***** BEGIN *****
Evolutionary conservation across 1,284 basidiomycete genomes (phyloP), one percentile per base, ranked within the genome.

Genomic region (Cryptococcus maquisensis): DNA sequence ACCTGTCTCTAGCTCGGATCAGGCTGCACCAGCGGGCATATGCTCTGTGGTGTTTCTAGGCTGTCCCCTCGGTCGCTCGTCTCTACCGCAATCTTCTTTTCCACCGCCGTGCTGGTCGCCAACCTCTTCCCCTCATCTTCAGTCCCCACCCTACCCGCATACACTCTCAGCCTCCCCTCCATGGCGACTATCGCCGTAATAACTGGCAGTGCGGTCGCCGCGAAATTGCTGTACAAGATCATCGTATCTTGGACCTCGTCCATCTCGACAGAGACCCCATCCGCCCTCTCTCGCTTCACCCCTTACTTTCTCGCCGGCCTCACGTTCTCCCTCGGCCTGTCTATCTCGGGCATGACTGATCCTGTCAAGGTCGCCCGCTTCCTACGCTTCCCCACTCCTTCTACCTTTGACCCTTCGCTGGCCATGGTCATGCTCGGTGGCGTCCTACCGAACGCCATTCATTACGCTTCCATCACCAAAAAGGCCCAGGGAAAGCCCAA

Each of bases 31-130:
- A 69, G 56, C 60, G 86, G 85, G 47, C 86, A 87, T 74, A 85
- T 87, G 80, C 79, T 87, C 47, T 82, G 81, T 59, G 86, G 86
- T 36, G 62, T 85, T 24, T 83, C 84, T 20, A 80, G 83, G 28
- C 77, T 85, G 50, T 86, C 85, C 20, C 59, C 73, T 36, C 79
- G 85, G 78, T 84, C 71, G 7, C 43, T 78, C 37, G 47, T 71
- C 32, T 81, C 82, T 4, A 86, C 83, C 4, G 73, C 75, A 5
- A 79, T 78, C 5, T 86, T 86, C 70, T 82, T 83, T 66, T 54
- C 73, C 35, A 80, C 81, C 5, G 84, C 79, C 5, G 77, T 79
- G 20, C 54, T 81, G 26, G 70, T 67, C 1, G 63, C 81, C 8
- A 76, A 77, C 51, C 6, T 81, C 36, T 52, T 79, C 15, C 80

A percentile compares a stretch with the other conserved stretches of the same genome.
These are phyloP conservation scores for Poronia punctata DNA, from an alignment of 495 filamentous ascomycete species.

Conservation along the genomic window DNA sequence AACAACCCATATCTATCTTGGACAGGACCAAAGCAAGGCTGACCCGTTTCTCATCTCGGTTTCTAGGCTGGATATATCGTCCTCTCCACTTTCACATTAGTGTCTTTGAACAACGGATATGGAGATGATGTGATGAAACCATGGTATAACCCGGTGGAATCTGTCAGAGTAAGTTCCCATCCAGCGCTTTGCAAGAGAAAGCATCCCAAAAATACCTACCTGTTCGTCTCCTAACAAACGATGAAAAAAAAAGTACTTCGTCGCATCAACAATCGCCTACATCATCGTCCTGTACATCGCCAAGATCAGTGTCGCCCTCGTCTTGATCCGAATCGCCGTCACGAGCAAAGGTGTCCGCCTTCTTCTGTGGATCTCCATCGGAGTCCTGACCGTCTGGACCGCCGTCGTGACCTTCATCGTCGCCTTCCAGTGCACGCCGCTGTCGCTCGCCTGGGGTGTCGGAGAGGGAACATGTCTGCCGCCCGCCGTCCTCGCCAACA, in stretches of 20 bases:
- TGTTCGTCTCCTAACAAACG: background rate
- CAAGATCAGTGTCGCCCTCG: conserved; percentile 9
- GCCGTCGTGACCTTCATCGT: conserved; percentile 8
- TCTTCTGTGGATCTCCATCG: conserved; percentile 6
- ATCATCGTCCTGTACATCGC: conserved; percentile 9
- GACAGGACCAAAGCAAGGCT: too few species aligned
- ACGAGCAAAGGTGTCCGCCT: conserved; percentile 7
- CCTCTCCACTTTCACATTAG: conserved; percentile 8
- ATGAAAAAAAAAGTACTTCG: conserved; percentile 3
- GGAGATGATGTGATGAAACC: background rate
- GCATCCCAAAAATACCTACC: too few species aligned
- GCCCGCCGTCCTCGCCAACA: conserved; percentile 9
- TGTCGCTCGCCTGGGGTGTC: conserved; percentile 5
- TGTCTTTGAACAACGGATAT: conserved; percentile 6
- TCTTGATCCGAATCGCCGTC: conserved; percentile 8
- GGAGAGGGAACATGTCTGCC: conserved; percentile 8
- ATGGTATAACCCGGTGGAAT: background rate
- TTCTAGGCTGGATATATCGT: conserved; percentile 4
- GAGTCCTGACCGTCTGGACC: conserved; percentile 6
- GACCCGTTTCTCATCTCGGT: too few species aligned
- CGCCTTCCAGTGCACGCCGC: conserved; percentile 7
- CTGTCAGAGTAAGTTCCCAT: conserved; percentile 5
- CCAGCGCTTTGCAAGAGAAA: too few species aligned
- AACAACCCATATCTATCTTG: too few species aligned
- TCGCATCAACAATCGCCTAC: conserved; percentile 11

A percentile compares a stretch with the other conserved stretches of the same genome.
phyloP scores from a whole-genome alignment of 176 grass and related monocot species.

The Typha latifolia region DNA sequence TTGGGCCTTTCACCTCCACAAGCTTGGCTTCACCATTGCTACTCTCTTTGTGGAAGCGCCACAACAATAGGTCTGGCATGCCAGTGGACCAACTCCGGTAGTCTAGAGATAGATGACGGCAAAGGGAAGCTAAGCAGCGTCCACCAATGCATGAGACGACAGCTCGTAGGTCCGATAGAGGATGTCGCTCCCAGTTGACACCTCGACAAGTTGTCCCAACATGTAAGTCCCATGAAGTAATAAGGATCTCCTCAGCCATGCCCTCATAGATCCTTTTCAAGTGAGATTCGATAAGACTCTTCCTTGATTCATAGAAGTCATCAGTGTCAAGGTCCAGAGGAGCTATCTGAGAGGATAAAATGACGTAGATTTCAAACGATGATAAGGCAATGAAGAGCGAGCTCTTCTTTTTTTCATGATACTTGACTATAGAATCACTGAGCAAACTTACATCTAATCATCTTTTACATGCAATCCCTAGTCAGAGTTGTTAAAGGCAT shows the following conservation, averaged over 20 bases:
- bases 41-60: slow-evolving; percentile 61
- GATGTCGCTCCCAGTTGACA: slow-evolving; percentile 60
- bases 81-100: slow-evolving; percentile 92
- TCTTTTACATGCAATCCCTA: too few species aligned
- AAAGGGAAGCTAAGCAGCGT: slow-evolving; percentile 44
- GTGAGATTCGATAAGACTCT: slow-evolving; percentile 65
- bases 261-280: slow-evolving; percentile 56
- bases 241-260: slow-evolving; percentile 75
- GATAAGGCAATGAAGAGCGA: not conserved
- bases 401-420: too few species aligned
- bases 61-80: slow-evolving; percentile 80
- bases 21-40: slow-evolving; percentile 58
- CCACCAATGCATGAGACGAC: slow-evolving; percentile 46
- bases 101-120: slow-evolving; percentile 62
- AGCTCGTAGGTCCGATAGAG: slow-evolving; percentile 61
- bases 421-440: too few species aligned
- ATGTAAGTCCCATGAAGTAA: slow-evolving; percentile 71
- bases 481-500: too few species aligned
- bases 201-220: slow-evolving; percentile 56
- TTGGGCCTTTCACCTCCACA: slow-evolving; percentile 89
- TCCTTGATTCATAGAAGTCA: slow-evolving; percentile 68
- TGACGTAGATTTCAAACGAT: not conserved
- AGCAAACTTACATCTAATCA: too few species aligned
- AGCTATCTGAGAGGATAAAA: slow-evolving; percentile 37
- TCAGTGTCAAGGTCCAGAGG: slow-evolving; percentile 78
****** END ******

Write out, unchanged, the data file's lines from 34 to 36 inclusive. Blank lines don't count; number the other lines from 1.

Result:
- TTCTAGGCTGGATATATCGT: conserved; percentile 4
- GAGTCCTGACCGTCTGGACC: conserved; percentile 6
- GACCCGTTTCTCATCTCGGT: too few species aligned